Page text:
Borderline Personality Disorder (BPD)

Living with borderline personality disorder (BPD) involves a pattern of intense mood swings and dramatic shifts in feelings for others. Understanding BPD and how it is diagnosed can help shed light on what causes it and how it is treated.

Borderline Personality Disorder (BPD)

Living with borderline personality disorder (BPD) involves a pattern of intense mood swings and dramatic shifts in feelings for others. Understanding BPD and how it is diagnosed can help shed light on what causes it and how it is treated.

What is borderline personality disorder?

BPD is a mental health disorder that involves volatile emotional states and impulsive, unpredictable behavior. People with borderline personality disorder often experience extreme mood swings that can last from a few hours to days.

According to the Diagnostic and Statistical Manual of Mental Disorders, people with BPD often display instability and fear of abandonment by others. They may experience erratic relationships that swing between closeness and being cut out of the individual’s life. They may also engage in reckless behaviors and have suicidal or self-harming thoughts or tendencies (American Psychiatric Association, 2013). Living with a personality disorder like BPD affects how people feel about themselves and how they treat others around them.

Possible causes of borderline personality disorder

While there is no one cause of BPD, research shows certain risk factors may be involved. These can include genetic factors that can affect the structure and chemistry of the parts of the brain responsible for impulse control, decision-making, and regulating emotions. Other factors can include a family history of BPD or previous trauma, such as abuse, abandonment, or another significant life event (Leichsenring et al, 2010).

Who is more likely to have borderline personality disorder?

While anyone can be diagnosed with BPD, some studies suggest women are more likely to experience BPD (Sansone et al, 2011). Other studies report as many as 75% of BPD diagnoses occurring in women (Skodol et al, 2003). Additionally, women in the various stages of motherhood may be at a heightened risk for BPD.

Some studies have shown that men diagnosed with BPD may experience different symptoms that are more dominant, including substance abuse issues and aggression (Johnson et al, 2003), while women tend to have more depressive symptoms.

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Symptoms of borderline personality disorder

The symptoms of BPD will often show up in ways that are behavioral, emotional, and related to impulse. Symptoms of BPD can include:

  • Drastic or dramatic severing of relationships in an attempt to avoid being abandoned, regardless of whether this abandonment is real or imagined
  • Dangerous or impulsive behaviors, including the use of drugs, alcohol, or substances, reckless sexual activity, and/or wild financial spending
  • Having a self-image that is erratic, insecure, and unstable
  • Feeling dissociated, disconnected, separate, or outside of one’s own body
  • Recurring feelings of boredom or constant sensations of emptiness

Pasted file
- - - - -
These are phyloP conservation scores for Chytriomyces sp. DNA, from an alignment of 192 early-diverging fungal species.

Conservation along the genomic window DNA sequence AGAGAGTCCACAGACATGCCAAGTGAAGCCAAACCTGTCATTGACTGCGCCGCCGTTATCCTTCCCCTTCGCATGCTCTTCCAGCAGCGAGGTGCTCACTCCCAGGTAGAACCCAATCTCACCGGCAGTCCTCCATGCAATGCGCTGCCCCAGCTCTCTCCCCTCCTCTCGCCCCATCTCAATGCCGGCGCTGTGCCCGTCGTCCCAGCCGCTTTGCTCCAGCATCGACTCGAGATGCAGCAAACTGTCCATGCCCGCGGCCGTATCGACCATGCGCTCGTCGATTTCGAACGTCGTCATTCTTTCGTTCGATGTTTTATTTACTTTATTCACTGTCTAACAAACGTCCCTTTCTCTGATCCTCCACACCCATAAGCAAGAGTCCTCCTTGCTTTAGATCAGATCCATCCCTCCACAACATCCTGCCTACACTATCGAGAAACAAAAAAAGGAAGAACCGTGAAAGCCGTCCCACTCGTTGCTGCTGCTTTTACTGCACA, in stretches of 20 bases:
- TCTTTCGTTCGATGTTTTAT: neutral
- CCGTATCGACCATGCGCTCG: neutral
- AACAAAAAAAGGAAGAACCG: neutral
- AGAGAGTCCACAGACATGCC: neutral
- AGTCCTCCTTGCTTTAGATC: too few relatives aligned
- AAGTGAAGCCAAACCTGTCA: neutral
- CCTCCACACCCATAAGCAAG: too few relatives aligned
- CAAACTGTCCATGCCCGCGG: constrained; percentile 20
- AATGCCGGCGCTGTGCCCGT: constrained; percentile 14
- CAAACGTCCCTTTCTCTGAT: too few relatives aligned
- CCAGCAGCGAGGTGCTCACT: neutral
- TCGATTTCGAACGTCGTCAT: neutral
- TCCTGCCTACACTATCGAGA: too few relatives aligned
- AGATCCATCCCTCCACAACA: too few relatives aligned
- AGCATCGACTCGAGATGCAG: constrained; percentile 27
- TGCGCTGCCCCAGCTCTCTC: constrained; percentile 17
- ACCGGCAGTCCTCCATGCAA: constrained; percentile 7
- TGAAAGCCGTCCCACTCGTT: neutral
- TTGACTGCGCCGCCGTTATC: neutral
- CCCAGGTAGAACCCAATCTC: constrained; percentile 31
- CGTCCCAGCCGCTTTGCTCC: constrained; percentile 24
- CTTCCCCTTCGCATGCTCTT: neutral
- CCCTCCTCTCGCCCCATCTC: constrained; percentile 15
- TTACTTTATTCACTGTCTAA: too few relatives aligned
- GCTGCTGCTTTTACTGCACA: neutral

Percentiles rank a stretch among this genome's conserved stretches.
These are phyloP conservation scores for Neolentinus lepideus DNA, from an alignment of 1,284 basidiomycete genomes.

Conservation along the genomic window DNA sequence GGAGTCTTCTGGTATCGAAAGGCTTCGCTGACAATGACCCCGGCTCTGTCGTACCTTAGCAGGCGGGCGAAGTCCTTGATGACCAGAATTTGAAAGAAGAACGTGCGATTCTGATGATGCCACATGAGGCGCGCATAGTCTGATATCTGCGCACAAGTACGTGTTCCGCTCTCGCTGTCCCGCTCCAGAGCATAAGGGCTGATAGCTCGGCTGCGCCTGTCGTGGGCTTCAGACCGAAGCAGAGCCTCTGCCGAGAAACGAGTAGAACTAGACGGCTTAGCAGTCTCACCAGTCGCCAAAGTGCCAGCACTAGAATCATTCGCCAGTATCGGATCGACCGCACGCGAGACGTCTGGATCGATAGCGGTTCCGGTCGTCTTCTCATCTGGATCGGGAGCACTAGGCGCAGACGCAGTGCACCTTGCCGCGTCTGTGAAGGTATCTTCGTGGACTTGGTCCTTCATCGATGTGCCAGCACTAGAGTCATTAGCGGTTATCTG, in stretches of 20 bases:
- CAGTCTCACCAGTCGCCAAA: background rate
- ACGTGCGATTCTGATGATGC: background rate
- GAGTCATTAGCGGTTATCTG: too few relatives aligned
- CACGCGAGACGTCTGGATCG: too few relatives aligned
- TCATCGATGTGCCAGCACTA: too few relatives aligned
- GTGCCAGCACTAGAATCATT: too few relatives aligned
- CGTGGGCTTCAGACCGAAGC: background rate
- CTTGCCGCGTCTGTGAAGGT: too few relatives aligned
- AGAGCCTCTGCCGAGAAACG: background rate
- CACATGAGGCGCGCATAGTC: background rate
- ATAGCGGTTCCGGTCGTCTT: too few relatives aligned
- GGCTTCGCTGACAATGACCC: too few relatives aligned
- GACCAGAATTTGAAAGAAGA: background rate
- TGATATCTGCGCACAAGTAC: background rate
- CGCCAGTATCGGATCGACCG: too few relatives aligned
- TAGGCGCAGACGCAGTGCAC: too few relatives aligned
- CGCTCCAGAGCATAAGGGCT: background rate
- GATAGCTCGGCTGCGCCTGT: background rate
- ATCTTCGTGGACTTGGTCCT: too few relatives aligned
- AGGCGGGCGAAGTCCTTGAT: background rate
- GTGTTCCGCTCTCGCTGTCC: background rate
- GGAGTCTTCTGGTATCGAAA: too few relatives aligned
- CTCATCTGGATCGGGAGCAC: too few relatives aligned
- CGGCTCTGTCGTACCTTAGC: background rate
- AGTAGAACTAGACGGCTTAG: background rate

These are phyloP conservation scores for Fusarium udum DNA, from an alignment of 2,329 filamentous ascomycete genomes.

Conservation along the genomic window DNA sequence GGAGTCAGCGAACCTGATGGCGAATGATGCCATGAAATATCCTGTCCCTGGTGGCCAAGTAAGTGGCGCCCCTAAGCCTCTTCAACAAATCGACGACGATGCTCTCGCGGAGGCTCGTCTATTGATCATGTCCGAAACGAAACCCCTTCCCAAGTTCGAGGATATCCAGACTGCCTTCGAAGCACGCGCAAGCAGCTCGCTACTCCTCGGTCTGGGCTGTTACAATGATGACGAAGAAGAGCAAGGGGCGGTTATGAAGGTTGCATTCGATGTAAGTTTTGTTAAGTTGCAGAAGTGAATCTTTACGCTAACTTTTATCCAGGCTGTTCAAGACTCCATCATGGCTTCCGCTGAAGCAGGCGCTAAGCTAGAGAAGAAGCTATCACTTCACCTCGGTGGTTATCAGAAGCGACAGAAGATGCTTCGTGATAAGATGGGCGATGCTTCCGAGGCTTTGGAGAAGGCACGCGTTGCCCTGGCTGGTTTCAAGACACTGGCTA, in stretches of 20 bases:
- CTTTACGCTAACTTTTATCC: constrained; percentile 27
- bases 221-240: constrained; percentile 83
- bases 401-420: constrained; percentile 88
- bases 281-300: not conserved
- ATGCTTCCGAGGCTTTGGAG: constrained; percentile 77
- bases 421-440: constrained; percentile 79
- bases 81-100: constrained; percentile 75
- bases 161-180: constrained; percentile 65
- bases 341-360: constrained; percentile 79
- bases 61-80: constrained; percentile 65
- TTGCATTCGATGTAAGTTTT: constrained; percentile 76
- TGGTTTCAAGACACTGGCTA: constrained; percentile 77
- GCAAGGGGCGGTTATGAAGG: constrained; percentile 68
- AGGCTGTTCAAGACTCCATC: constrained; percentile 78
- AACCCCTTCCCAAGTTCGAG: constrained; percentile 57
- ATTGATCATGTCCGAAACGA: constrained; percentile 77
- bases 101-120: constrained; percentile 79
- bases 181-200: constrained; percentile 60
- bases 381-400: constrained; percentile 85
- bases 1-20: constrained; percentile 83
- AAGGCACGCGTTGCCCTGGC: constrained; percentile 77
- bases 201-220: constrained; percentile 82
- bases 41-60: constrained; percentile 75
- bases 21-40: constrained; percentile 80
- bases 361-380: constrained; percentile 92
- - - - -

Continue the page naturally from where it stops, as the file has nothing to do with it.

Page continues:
• Outbursts of intensive or uncontrollable anger, sometimes followed by feelings or expressions of intense guilt or shame
  • Attempting or following through on self-harming actions (including cutting or other self-induced bodily harm)
  • Harboring suicidal thoughts or tendencies

How is borderline personality disorder diagnosed?

Being diagnosed with BPD requires a consultation with a doctor or clinician. As there is no single test to diagnose BPD, a mental health clinician will conduct a range of evaluations.

These may include questionnaires to assess a person’s condition and symptoms as well as a medical exam and review of their medical history. People are usually diagnosed with BPD as adults. In adults, symptoms will often emerge more strongly and noticeably than in children and teens. For many children and teens, symptoms similar to BPD dissipate as they mature.

Treatments for borderline personality disorder

Therapy and medication are the two most common ways to treat BPD. These treatments can help people restore balance and control to their lives, curb impulsive actions, and increase awareness of their own emotions and those around them.


Therapy, also called talk therapy or psychotherapy, is the most common treatment for people with BPD. This is typically conducted in a one-on-one setting with a therapist or with others in a group setting.

Dialectic behavioral therapy (DBT) is a kind of therapy commonly used to treat BPD. This skills-based therapy teaches patients how to manage emotions, build a tolerance for stress, and balance self-acceptance while also acknowledging the need for change.


Medication is another treatment method for BPD. While there is no single medication prescribed specifically for borderline personality disorder, a doctor may prescribe antidepressants, antipsychotics, or mood-stabilizing medications.


  • American Psychiatric Association. (2013). Diagnostic and statistical manual of mental disorders (5th ed.).
  • Leichsenring, F., Leibing, E., Kruse, J., New, A. S., & Leweke, F. (2010). Borderline personality disorder. The Lancet, 377(9759), 74–84.
  • Sansone, R. A., & Sansone, L. A. (2011). Gender patterns in borderline personality disorder. Innovations in clinical neuroscience, 8(5), 16–20.
  • Skodol, A.E., Bender, D.S. Why Are Women Diagnosed Borderline More Than Men?. Psychiatr Q 74, 349–360 (2003).
  • Johnson, D. M., Shea, M. T., Yen, S., Battle, C. L., Zlotnick, C., Sanislow, C. A., Grilo, C. M., Skodol, A. E., Bender, D. S., McGlashan, T. H., Gunderson, J. G., & Zanarini, M. C. (2003). Gender differences in borderline personality disorder: Findings from the Collaborative Longitudinal Personality Disorders Study. Comprehensive Psychiatry, 44(4), 284–292.

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